ssh -f and -O ControlPersist=yes, ControlMaster=yes leaves stderr open

Mihai Moldovan ionic at
Sat Mar 14 21:36:33 AEDT 2020


I'm trying to wrap ssh in an application using glib. For now, I'm launching the
ssh client in master mode and want it to detach, keeping the control socket around.

I figured I could do that using the -f flag and the usual Control* options to
force ssh to daemonize (ideally without executing any command), but it turns out
that glib doesn't recognize the daemonized process as exited, since its...
(grand-?) child process stderr pipe keeps connected (hereditary) to the original
stderr pipe, which, in my tests, happens to be the stderr pipe of my shell.

Now, that's not a tragedy per se, but I wonder if this is considered a feature
or rather a bug.

I usually expect a daemonizing process to close its file descriptors - at least
in children. The OpenSSH client does not do that in some cases...

From current master's ssh.c:

static int ssh_session2(struct ssh *ssh, struct passwd *pw) {
	if (options.control_persist && muxserver_sock != -1) {
		if (!fork_after_authentication_flag)
			need_controlpersist_detach = 1;
		fork_after_authentication_flag = 1;

Note how need_controlpersist_detach is only set to 1 if
fork_after_authentication_flag is not set (i.e., -f has not been passed). This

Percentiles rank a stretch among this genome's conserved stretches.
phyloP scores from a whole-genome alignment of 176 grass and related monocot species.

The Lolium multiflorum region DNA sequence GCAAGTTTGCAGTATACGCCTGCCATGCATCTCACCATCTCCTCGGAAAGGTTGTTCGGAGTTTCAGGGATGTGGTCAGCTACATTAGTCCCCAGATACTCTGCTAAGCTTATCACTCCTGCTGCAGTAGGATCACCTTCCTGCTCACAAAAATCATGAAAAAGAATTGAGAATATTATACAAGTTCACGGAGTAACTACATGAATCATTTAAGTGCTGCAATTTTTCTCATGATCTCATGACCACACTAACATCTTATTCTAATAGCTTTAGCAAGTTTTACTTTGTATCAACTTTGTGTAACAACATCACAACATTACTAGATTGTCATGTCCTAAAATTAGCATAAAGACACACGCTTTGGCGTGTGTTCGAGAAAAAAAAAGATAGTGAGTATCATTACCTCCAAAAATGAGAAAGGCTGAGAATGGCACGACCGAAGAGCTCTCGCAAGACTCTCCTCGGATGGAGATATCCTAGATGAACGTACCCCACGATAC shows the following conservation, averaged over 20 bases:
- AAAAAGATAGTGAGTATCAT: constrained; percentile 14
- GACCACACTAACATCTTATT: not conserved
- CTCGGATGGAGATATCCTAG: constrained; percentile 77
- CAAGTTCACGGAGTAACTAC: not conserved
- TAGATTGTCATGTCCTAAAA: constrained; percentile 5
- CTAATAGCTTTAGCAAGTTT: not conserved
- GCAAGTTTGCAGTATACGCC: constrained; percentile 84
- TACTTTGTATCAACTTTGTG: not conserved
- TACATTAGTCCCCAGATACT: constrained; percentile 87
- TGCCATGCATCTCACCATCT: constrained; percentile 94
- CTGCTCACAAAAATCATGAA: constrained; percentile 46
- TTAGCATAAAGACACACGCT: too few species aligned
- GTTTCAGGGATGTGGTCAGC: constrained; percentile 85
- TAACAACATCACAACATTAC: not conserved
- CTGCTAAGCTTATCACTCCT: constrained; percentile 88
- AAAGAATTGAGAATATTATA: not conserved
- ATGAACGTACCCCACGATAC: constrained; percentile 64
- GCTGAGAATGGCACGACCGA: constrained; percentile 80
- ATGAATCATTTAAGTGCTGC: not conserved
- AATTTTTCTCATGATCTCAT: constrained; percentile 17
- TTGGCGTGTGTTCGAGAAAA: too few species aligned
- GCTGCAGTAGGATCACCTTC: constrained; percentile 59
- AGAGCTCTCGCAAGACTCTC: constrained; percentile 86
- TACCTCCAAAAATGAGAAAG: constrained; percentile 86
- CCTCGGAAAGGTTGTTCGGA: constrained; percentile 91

probably makes sense to not fork twice, but let's look further:

/* Do fork() after authentication. Used by "ssh -f" */
static void fork_postauth(void) {
	if (need_controlpersist_detach)
	if (daemon(1, 1) == -1)

No closing of FDs through daemon()... and since need_controlpersist_detach will
not be true if fork_after_authentication_flag is, the code that closes the other
FDs will not run.

I wonder if that (not closing stderr) is generally a sane idea, not just in my,
admittedly, advanced use case. stdin and stdout will be closed, which makes
sense, but stderr is kept connected. That *might* be useful because stderr is
the default logging place (and you wouldn't be able to get error messages from
the backgrounded child otherwise) *and* the documentation doesn't talk about
daemonizing, but merely "backgrounding" (is this nitpicking). It feels odd, though.

And it's especially odd in my use case, because the control-persist feature
explicitly includes this code (if -f has not been passed):

static void control_persist_detach(void) {
	switch ((pid = fork())) {
	case 0:
		/* Child: master process continues mainloop */
		/* Parent: set up mux slave to connect to backgrounded master */
		/* muxclient() doesn't return on success. */
		fatal("Failed to connect to new control master");
		keep_stderr = log_is_on_stderr() && debug_flag;
		if (dup2(devnull, STDIN_FILENO) == -1 ||
		    dup2(devnull, STDOUT_FILENO) == -1 ||
		    (!keep_stderr && dup2(devnull, STDERR_FILENO) == -1))
	daemon(1, 1);

Note how stderr is explicitly to be closed by the master (child) process UNLESS
debugging is turned on, which sounds like an okay consideration for debugging

What's your opinion? Is this a bug or an intended feature?


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